Big Thick Rod
nytheatre.com review by Michael Criscuolo
August 11, 2008
Stanton Wood's dark comedy, Big Thick Rod, begins and ends with a business transaction. Not quite what one expects from a play that features a sexually insatiable wood nymph and her well-endowed handyman. Then again there's nothing predictable about Wood's script—which views all couplings as exploitative business partnerships—or the entertaining streamlined production it gets from Rabbit Hole Ensemble. Director Edward Elefterion employs his trademark minimalist style to great effect, emphasizing the play's themes with little more than Avery Lewis's simple yet evocative light design and a uniformly excellent cast, and comes up with a production that enhances the script's inherent theatricality while cruising along at warp speed.
The trouble begins when Elmer, an uptight lawyer, tells his new bride, Cricket, that they'll have to scale back their current level of sexual activity (approximately 8-9 times a day) to something more manageable (like once a month). Since she's a mythical nymph from the forest, whose charismatic appeal is linked to her voracious sexual appetite, this doesn't sit well with her. So she hires both a kindly gardener, Jerome, and the title character, a wood-chopping he-man who dreams of being a gigolo, to service her. When Elmer catches wind of Cricket's escapades, he cuts off her spending allowance and tells her to have sex like everybody else does—for free. She replies, "I can't ask people to screw me for a hobby. It's a full-time job." Faced with the prospect of impending celibacy, Cricket comes up with a unique solution that starts even more trouble. To say more would ruin Big Thick Rod's many surprises.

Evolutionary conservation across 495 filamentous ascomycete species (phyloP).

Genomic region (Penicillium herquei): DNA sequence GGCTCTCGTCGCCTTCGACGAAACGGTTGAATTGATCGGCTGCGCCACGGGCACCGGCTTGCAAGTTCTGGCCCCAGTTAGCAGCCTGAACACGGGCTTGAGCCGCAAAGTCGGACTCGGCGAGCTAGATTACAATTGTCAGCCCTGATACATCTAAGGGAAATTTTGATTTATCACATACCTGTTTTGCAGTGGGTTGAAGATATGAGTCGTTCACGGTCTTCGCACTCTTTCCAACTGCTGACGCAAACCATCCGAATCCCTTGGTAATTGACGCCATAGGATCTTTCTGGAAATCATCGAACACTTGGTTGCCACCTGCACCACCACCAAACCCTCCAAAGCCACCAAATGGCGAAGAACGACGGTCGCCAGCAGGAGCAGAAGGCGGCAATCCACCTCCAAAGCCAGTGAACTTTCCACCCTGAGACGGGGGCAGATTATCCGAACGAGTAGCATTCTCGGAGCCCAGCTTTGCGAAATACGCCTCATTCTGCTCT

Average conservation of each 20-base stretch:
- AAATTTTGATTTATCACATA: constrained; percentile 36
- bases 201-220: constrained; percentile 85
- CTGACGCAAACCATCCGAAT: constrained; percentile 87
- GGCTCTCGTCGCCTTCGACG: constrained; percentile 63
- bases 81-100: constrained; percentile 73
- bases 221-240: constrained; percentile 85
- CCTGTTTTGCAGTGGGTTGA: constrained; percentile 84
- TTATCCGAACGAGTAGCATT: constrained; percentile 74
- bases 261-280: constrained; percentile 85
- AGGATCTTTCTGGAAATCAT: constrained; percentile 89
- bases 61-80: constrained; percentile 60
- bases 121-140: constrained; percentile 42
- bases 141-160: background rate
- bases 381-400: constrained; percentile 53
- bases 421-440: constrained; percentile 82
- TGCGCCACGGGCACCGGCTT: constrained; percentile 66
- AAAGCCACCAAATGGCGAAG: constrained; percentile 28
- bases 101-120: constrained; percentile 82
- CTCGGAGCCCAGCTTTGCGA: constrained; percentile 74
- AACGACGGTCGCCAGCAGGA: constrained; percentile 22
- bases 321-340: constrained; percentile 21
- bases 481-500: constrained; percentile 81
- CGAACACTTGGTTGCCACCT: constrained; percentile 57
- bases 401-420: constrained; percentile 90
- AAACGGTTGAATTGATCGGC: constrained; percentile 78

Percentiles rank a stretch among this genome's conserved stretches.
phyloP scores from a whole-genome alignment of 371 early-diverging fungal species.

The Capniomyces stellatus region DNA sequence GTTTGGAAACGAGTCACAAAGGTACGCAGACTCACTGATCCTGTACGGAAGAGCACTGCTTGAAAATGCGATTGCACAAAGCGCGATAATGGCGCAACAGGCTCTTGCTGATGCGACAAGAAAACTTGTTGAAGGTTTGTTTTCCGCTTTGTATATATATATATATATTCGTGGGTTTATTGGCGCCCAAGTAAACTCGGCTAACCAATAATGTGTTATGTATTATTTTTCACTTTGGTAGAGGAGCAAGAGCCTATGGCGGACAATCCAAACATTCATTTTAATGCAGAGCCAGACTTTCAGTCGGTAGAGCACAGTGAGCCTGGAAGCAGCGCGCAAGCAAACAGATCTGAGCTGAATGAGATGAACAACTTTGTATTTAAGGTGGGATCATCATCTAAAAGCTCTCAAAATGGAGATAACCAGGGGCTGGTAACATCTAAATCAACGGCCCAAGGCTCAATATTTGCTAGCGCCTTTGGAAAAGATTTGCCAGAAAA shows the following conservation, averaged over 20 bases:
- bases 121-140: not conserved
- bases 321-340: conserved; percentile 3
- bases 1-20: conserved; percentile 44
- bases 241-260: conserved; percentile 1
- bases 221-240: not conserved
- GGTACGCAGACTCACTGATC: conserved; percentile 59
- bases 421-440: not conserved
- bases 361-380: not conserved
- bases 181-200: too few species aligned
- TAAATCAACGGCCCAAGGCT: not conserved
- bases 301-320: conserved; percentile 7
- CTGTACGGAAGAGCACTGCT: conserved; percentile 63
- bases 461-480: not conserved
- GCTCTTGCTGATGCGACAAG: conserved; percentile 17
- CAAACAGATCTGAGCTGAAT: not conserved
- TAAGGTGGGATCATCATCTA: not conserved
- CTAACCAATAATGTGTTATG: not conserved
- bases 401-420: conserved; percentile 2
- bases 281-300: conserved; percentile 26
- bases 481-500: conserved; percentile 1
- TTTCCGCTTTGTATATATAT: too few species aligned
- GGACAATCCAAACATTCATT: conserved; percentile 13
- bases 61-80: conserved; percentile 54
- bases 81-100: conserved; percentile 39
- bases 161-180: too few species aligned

As mentioned before, Wood creates a world governed by exploitation and contracts. Elmer tells Cricket right at the start, "Marriage is a contract...It's a legal procedure." Such an outlook would be quite caustic if the play weren't so funny. Wood's keen sense of humor tempers the play's darker undertones and makes them go down smooth. When Elmer urges Cricket to join the law firm's book club, she asks if (and how often) they have sex. "It's a book club, not an orgy," he tells her. Later, after his patience has been tried to the limit, Elmer tells Cricket that she makes "Caligula look like Mister Rogers!" Another character who inexplicably grows a third arm (yep, you read that correctly) laments, "I look like I'm permanently asking for change." Bon mots like those are strewn throughout Big Thick Rod.
The cast does a terrific job putting this material over by playing it totally straight. To single anyone out would be pointless since all the actors are terrific. So let me just say that the show's five-person cast—Arthur Aulisi (Elmer), Matt W. Cody (Big Thick Rod), Tatiana Gomberg (Cricket), Emily Hartford (Burgermeister, a gender-ambiguous businessperson), and Dan Ajl Kitrosser (Jerome)—is giving one of the best ensemble performances in town right now and you should go see them do it.